How gyroscopes work


The final component of the inertia measurement unit are the sensors that measure angular velocity, and these are commonly referred to as gyroscopes. You might have had a gyroscope as a toy when you were a child, and it is difficult to understand the relationship between this toy gyroscope, which can balance on the end of a pencil with a device that can measure angular velocity. To understand how we can use a gyroscope as an angular velocity sensor, we need to get right back to fundamentals of spinning bodies. Here, we have a disc which is spinning about the axis shown by the dotted line, and it is spinning with an angular velocity, omega g and the disc has got a rotational inertia, j. We refer to the angular momentum of this disc and give that the symbol h. h is j times omega g. Now, let's imagine that I apply a torque to this rotating disc. If I do that, the disc wants to rotate about the axis shown by the blue arrow. It's the cross product of the vector h and the vector Tau.

What we have here is a gyroscope and at the moment, the device is not spinning we can see that it moves very freely and nicely inside its gimbal mechanism. If I turn the motor on, it takes a little moment to come up to speed, it now behaves very very differently.

Now, I'm going to rotate the spinning disc assembly about the blue arrow and now; the spinning disc is going to exert a torque about the red arrow, and that torque is the cross product of the vectors omega and h. So, how do I measure the torque? If the disc axis is supported by two bearings then, this torque will exert a force up on one bearing and down on the other bearing, and those forces can be measured. The spinning disc then has converted the angular velocity omega into a torque which is then, measured using force sensors.

Importantly, if I pull on this axis of the gyroscope with a rubber band, I am basically going to exert a force on it. And so, I pull in this direction. You will see that the gyroscope is trying to rotate about an axis like this.

Angular velocity sensors based on spinning discs are not very common anymore. They tend to be rather bulky and require a lot of power to keep that disc spinning. Sensors today are based on vibrating rather than rotating element, but we still tend to call them gyroscopes or gyroscopic sensors. The vibrating elements are fabricated using ‘MEMS’ technology. So, the sensing elements themselves are microscopic in size but the underlying principle is the same. Angular velocity in the sensor causes forces or torques to be exerted on the micro scale elements and that leads to displacements, which can be measured and amplified to produce an angular velocity signal. As with accelerometers and magnetometers it is very common to package three gyroscope sensors into a single chip, and they are arranged orthogonally again so they measure the three components of the angular velocity vector. Just as you have accelerometers in your head, you also have gyroscopes in your head and once again, these are in the inner ear assembly. In particular, the three very distinctive elements known as the semi-circular canals. These are very thin tubes filled with fluid and rotational motion of your head causes the liquid in those tubes to move. The motion of a fluid is detected by tiny hair cells within the canals, and this leads to an angular velocity signal to your brain. The angular velocity signal is combined with motion information that comes from your eyes. If these two signals are not consistent, it leads to a problem which we experience as motion sickness, that's when our inner ear is telling us that our body is moving in one way, but our eyes tell us that our body is moving in a different way. So, this is motion sickness or sea sickness, and our body responds rather illogically by wanting us to throw up.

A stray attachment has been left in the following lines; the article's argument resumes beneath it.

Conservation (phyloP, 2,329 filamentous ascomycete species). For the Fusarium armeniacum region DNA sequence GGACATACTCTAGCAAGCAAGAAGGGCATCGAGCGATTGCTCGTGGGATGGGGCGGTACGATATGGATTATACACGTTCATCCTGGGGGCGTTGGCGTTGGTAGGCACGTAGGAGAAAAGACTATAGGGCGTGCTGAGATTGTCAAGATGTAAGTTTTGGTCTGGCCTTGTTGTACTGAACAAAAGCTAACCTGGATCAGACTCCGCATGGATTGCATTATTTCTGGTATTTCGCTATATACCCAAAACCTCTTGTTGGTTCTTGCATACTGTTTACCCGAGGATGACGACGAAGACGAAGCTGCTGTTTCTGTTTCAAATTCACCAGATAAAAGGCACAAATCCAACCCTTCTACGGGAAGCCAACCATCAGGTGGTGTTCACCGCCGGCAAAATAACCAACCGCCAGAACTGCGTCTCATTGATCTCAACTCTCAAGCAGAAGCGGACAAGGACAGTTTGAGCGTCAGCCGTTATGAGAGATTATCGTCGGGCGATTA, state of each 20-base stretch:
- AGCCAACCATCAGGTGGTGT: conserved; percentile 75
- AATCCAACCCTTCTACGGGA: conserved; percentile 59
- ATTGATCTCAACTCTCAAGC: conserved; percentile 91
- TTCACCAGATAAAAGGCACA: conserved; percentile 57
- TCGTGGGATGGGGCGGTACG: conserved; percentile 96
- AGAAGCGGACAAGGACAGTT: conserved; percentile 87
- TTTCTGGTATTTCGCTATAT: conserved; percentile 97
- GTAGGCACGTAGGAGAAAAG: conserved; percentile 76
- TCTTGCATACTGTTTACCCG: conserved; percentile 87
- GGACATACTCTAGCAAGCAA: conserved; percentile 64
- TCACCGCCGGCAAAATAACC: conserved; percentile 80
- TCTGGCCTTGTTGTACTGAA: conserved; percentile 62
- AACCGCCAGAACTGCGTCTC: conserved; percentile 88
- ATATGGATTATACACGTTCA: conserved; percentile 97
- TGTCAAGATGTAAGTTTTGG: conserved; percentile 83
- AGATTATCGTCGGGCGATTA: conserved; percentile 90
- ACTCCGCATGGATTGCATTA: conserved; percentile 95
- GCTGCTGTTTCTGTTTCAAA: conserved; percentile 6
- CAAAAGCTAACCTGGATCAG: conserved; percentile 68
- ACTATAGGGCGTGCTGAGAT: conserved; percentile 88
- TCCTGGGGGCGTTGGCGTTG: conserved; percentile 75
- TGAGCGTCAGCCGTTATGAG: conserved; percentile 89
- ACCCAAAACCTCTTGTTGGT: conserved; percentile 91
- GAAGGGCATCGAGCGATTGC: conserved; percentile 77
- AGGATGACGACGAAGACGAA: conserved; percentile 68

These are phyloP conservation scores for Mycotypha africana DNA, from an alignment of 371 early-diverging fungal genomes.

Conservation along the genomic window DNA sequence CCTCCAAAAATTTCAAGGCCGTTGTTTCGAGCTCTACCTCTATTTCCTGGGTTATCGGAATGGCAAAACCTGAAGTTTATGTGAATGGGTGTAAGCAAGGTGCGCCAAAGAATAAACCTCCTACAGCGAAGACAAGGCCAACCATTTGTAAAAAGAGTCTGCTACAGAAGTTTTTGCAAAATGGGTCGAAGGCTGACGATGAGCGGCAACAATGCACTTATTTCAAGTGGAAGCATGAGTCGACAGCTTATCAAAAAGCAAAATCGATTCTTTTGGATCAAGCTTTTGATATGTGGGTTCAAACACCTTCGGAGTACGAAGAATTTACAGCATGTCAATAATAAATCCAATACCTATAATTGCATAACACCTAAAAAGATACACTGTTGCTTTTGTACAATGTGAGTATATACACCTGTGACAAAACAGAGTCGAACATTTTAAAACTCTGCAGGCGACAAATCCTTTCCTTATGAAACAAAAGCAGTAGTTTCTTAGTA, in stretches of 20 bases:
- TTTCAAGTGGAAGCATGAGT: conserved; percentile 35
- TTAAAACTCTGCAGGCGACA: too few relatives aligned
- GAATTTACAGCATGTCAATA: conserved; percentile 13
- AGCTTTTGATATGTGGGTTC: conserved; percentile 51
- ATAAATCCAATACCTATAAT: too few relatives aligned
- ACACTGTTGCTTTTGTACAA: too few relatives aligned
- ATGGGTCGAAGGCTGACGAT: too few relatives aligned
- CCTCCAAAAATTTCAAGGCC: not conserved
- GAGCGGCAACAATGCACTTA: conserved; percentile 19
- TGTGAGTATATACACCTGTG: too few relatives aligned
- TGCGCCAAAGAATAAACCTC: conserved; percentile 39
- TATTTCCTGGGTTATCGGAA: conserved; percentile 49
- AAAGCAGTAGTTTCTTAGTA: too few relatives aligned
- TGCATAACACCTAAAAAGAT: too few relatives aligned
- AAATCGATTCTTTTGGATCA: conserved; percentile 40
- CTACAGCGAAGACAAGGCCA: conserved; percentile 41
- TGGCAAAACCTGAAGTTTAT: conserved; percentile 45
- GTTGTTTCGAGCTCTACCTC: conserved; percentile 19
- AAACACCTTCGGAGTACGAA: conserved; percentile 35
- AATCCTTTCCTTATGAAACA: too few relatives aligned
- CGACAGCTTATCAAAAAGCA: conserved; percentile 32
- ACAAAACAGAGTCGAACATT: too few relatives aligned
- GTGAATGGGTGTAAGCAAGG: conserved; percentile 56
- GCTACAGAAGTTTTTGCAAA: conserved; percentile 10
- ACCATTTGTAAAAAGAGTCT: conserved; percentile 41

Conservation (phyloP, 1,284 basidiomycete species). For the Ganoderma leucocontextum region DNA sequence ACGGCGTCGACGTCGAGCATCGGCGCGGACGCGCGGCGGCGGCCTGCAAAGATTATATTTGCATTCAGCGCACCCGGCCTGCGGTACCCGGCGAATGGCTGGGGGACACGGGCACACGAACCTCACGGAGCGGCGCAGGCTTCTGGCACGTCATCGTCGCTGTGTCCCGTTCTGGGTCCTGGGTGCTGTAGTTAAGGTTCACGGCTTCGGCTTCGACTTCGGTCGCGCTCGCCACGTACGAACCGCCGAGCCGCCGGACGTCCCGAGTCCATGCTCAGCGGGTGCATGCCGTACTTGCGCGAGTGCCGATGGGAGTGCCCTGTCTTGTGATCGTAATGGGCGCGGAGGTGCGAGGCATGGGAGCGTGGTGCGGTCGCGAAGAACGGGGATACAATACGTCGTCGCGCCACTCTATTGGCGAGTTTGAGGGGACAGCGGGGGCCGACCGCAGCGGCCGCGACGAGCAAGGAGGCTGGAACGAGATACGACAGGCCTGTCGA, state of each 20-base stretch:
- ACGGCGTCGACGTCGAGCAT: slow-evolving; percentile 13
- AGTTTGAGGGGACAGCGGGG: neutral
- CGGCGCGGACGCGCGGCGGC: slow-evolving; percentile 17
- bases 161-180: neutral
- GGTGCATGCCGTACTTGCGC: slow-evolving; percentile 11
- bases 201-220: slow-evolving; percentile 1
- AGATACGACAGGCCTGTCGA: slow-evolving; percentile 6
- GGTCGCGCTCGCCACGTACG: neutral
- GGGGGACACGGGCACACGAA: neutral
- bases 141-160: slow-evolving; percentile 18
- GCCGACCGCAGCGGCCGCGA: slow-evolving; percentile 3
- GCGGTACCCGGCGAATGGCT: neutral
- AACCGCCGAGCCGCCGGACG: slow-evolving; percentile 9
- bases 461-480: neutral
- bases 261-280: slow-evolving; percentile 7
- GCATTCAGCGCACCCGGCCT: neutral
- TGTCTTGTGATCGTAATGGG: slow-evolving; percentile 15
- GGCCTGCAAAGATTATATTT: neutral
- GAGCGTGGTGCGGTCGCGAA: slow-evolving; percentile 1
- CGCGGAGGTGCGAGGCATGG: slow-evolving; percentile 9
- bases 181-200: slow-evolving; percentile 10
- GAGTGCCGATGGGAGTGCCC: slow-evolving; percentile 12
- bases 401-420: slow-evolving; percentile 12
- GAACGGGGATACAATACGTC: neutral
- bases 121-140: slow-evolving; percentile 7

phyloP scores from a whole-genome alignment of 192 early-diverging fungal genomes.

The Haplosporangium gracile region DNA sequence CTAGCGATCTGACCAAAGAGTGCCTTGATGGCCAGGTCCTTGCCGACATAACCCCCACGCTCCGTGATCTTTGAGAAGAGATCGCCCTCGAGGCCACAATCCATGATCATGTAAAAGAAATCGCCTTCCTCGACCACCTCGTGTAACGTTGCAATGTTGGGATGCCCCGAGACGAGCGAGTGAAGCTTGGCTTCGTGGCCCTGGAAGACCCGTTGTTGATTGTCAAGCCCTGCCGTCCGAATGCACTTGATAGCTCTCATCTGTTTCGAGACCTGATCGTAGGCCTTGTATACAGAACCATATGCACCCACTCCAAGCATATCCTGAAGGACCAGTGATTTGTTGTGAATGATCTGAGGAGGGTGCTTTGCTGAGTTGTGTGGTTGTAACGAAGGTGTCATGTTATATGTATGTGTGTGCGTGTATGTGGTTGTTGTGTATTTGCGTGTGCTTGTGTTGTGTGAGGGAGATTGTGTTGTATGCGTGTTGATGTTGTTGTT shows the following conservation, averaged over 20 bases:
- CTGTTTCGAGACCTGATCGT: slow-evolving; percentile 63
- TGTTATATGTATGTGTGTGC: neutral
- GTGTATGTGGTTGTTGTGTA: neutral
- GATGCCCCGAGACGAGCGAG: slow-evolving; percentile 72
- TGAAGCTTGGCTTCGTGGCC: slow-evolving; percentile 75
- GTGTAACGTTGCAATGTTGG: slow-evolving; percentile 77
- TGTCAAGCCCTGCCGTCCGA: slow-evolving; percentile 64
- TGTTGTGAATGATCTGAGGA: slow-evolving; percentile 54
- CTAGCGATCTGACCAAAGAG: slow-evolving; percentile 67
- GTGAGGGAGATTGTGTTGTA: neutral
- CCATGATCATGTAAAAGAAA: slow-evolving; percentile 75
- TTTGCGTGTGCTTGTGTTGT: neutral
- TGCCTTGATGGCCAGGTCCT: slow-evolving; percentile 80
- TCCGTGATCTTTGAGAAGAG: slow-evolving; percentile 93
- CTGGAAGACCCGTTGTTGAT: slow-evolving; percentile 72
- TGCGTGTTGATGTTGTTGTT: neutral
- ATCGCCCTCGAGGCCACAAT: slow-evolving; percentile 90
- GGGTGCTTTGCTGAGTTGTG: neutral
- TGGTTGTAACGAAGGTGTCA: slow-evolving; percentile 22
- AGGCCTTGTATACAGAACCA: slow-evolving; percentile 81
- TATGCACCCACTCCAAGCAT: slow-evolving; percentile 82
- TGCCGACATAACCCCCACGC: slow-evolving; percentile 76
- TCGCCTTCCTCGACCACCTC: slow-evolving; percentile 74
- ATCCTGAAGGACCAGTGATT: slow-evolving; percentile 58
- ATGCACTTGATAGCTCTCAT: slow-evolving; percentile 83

There is no code in this lesson.

We learn the principles behind ‘gyros’, sensors that measure angular velocity with respect to the universe.

Professor Peter Corke

Professor of Robotic Vision at QUT and Director of the Australian Centre for Robotic Vision (ACRV). Peter is also a Fellow of the IEEE, a senior Fellow of the Higher Education Academy, and on the editorial board of several robotics research journals.

Skill level

This content assumes an understanding of high school-level mathematics, e.g. trigonometry, algebra, calculus, physics (optics) and some knowledge/experience of programming (any language).

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